A colour image of 5 pheasants in the snow at Edradynate Estate - mind the hungry gap new article for supplementary feeding of game birds and wild birds

With the end of the shooting season and the appearance of the early snowdrops, thoughts turn to Spring – and a sigh of relief for many that the winter is almost over.

However, the forecast arrival this week of, ‘The Beast from The East’, a prolonged spell of exceptionally hard weather coinciding with the meteorological arrival of Spring, means the hoppers stay full and fairly intense feeding stays in place.

The notorious ‘hungry gap’ between the end of the shooting season and the beginning of settled spring weather is one of the most important times for Keepers across the country to continue supplementary feeding to benefit not only gamebirds, but other wild birds too.

This supplementary feeding on Edradynate Estate is an important wildlife management tool, undertaken every day by Ian and Ciaran. Research by the Game and Wildlife Conservation Trust (GWCT), proves that this practice ensures that game birds are kept in good physical condition, it increases breeding success in pheasants and partridge and it ‘keeps the gamebirds at home’ so they don’t wander in search of food. It has also been proven to improve shooting returns (meaning that the investment in food pays dividends) and also improves the breeding success of songbirds.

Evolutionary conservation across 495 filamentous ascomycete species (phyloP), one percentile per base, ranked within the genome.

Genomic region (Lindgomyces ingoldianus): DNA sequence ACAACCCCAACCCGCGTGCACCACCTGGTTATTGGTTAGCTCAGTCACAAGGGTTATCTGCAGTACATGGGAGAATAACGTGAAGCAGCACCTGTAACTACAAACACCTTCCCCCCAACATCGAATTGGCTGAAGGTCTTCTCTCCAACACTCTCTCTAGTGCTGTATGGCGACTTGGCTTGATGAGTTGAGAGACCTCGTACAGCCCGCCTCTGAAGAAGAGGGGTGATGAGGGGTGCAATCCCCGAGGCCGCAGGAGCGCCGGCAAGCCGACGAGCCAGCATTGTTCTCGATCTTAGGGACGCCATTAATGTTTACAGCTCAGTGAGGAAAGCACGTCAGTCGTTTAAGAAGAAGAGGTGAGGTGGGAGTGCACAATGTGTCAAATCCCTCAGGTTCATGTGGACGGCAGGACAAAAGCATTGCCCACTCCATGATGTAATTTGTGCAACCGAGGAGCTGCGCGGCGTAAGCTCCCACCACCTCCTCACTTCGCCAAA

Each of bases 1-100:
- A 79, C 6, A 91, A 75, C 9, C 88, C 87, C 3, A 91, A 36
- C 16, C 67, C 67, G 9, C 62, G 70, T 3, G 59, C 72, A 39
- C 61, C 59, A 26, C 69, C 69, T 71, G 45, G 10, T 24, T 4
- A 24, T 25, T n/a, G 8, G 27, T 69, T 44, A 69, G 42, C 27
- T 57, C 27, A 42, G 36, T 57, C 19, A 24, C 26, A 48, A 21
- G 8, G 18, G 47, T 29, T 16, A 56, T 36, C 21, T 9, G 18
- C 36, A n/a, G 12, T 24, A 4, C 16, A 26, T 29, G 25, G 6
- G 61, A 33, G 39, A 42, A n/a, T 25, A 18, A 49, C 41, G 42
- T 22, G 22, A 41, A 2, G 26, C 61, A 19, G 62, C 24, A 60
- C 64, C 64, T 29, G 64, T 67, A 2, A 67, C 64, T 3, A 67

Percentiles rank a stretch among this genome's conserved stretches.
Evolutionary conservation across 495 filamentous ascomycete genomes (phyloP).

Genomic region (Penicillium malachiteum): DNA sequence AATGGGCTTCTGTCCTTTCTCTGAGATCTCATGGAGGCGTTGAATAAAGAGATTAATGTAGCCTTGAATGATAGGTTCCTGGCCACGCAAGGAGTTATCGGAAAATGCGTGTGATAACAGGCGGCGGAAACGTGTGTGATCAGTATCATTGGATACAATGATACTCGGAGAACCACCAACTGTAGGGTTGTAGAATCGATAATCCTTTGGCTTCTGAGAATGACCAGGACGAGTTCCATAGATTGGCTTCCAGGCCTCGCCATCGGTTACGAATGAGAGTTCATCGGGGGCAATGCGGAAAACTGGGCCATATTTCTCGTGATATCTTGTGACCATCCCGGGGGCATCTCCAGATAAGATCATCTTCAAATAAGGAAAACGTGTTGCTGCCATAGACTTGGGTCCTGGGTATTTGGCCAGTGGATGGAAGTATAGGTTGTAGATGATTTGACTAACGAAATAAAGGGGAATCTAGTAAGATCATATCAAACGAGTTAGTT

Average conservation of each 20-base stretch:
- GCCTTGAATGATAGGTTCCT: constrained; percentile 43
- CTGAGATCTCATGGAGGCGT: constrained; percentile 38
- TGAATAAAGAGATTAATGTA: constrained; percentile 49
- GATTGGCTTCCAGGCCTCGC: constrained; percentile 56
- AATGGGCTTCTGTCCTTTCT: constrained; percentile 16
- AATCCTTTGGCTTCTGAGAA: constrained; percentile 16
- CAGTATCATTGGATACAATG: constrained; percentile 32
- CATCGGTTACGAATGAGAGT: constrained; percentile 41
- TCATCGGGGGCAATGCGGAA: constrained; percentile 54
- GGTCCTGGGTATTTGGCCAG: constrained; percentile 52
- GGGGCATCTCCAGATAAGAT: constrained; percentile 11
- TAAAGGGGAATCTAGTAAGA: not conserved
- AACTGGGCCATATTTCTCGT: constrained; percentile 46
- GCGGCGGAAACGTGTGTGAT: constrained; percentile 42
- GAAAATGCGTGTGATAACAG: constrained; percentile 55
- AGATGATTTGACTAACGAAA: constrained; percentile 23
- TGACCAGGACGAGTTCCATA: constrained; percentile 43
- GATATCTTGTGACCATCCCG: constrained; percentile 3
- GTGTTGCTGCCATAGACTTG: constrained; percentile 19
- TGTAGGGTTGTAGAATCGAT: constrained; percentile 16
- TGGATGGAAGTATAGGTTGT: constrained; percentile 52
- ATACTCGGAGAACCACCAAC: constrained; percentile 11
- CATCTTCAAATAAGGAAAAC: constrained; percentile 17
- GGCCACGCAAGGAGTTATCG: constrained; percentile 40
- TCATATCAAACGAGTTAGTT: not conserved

It doesn’t stop with the provision of good food though! Feeding has to be done in conjunction with effective vermin control. Pigeons, corvids and rodents seek not only to take advantage of the food source but also are predators to nests, eggs and chicks. Here at Edradynate a comprehensive feeding and pest control programme is in place to ensure that the intended species for the food source reap the benefit, supporting what we hope to be a successful wild breeding programme for game and our rich variety of songbirds too.

Feeding guidelines and information about the supporting research can be found at www.gwct.org.uk

Article by: Edradynate
Pheasant Image credit: British Bird Lovers